Overall, celebrating Cultural Identity at Bayridge is an opportunity to celebrate the richness of diversity and promote unity, acceptance, and mutual respect among all members of our school community.


Our students are honing their social and emotional learning (SEL) skills while concurrently strengthening their academic resilience. Positive Personal and Cultural Identity involves the awareness, understanding, and appreciation of the factors that contribute to a healthy sense of oneself; it includes knowledge of one’s family background, heritage(s), language(s), beliefs, and perspectives in our diverse society.

Individuals with a positive personal and cultural identity hold their personal and cultural narratives in high esteem and grasp how these narratives mold our identity. They demonstrate a sense of self-value, self-awareness, and affirmative identity, enabling them to evolve into assured individuals who derive fulfillment from their identity and capabilities. They actively contribute to their own well-being and that of their family, community, and society.

  • I can identify how my life experiences have contributed to who I am. 
  • I recognize the continuous and evolving nature of my identity.
  • I can identify ways in which my strengths can help me meet challenges, and how my challenges can be opportunities for growth. I understand that I will continue to develop new skills, abilities, and strengths.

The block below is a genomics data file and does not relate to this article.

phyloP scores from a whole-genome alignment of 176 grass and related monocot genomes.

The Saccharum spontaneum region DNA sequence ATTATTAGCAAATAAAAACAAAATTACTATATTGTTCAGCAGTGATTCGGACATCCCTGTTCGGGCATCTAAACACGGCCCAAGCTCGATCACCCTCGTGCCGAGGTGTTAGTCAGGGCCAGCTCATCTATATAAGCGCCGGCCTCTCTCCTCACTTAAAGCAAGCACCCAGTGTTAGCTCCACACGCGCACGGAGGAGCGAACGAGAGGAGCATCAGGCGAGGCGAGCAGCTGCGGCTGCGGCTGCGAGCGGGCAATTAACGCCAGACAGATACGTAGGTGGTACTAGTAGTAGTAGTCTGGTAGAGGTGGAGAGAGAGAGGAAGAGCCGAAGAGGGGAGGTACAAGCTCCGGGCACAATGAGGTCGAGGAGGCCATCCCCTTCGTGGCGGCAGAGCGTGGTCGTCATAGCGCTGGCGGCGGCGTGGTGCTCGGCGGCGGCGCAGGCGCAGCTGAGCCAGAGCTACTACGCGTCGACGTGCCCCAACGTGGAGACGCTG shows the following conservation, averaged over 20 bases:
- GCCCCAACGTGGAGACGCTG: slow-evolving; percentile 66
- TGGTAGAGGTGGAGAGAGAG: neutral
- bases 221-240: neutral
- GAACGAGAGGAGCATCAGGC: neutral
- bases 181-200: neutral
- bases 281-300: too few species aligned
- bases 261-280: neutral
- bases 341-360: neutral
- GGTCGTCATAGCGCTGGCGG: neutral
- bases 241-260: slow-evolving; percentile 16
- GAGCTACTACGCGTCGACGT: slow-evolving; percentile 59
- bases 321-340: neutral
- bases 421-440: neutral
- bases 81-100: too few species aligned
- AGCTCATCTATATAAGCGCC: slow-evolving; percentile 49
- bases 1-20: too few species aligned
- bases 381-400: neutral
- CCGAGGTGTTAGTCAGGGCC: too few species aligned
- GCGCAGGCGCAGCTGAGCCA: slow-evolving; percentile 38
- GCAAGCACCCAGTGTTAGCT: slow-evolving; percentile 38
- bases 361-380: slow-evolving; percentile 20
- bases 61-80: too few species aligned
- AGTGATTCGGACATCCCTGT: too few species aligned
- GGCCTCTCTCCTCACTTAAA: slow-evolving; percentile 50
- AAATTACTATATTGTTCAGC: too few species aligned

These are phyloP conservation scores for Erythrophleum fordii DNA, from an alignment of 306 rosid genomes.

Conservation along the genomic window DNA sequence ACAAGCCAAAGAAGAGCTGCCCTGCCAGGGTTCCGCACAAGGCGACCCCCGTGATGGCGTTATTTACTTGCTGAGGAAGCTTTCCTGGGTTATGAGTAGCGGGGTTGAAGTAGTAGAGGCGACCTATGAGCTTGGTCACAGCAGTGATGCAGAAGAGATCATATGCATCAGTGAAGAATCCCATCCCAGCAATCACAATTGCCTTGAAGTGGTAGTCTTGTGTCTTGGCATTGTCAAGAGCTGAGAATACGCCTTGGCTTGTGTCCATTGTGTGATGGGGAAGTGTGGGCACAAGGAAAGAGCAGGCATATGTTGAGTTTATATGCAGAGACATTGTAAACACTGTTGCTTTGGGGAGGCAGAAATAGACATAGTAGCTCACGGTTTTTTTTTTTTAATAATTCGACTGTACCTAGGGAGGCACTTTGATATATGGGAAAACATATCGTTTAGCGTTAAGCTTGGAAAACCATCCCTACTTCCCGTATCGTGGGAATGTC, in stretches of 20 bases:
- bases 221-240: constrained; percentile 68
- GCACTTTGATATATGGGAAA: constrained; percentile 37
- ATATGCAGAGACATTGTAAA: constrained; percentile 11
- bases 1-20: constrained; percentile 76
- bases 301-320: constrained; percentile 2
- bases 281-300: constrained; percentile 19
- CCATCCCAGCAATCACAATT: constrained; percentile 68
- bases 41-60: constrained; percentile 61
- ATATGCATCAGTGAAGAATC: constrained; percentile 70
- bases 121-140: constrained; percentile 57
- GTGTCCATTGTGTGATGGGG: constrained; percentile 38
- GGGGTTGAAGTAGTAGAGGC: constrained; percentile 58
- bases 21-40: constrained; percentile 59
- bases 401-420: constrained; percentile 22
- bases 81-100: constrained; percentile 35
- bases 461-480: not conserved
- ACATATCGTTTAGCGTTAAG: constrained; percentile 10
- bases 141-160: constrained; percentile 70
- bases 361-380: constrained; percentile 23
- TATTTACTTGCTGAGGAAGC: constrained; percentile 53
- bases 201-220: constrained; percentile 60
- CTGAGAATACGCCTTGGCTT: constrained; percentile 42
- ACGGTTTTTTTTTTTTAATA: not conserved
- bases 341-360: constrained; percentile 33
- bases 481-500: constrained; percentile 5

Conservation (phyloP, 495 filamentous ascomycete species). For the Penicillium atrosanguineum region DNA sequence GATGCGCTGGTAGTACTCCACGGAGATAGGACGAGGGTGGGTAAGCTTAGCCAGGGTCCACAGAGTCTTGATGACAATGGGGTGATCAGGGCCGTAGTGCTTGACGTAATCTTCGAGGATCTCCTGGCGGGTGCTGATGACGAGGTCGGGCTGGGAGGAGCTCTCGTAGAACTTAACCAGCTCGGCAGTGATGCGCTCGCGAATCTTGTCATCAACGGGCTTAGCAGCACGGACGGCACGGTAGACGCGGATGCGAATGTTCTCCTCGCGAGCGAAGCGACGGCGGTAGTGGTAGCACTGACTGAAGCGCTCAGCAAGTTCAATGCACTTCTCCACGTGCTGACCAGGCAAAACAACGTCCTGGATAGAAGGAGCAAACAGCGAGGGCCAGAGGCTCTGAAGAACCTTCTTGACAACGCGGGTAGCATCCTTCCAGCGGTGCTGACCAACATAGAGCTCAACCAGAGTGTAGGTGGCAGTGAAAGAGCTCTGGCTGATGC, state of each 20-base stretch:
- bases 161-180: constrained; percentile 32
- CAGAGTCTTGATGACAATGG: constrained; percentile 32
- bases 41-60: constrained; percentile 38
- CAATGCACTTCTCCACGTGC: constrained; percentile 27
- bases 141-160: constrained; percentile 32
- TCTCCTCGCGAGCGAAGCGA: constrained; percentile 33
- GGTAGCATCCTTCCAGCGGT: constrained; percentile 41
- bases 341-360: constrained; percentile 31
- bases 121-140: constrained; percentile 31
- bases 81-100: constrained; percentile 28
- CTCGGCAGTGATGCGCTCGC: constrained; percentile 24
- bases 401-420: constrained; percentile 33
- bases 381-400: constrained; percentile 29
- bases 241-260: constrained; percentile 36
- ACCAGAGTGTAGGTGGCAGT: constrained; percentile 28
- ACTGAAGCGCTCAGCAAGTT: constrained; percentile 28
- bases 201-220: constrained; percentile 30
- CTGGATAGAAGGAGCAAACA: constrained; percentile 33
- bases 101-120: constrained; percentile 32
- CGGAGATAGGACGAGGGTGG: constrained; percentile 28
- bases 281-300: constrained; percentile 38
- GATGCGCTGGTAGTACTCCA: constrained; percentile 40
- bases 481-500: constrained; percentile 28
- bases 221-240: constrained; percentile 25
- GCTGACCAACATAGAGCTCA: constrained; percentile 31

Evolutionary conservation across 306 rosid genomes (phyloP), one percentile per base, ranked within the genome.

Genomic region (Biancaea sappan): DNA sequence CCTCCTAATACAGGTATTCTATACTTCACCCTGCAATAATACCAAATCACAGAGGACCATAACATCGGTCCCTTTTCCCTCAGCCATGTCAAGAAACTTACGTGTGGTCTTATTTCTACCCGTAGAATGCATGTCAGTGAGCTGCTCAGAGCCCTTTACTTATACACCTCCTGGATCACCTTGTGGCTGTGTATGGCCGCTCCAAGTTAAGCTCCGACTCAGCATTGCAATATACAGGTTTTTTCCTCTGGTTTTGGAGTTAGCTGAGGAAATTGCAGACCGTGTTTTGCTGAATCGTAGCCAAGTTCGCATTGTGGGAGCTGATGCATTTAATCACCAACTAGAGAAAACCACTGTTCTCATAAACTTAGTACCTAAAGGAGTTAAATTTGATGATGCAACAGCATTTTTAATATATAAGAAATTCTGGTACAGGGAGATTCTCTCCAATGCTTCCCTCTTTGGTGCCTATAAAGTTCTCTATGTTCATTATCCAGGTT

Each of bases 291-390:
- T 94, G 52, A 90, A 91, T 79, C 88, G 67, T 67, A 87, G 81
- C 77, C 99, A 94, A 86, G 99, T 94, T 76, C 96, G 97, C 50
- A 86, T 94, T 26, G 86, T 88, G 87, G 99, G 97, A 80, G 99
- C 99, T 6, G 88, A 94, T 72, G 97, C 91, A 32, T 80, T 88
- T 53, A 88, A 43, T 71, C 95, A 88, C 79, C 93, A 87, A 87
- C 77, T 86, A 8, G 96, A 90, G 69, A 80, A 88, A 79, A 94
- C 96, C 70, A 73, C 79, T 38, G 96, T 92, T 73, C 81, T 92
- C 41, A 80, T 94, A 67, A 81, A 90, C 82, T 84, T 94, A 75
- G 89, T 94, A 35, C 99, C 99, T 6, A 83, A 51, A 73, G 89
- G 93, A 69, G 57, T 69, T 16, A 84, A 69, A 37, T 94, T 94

• I can describe how aspects of my life experiences, family history, background, and where I live (or have lived) have influenced my values and choices.
  • I understand that my learning is continuous, my concept of self and identity will continue to evolve, and my life experiences may lead me to identify with new communities of people and/or place.

At Bayridge, educators leverage their own social and emotional learning (SEL) skills and cultural competencies in their teaching methods. They highly regard students' diverse backgrounds and identities, respecting their individual differences. They exemplify reflective listening and offer constructive, strength-based feedback. Grounded in personal connections, teaching at Bayridge involves family engagement, identity exploration, nurturing individual and collective voices, and structured academic and social discussions.

Moving Forward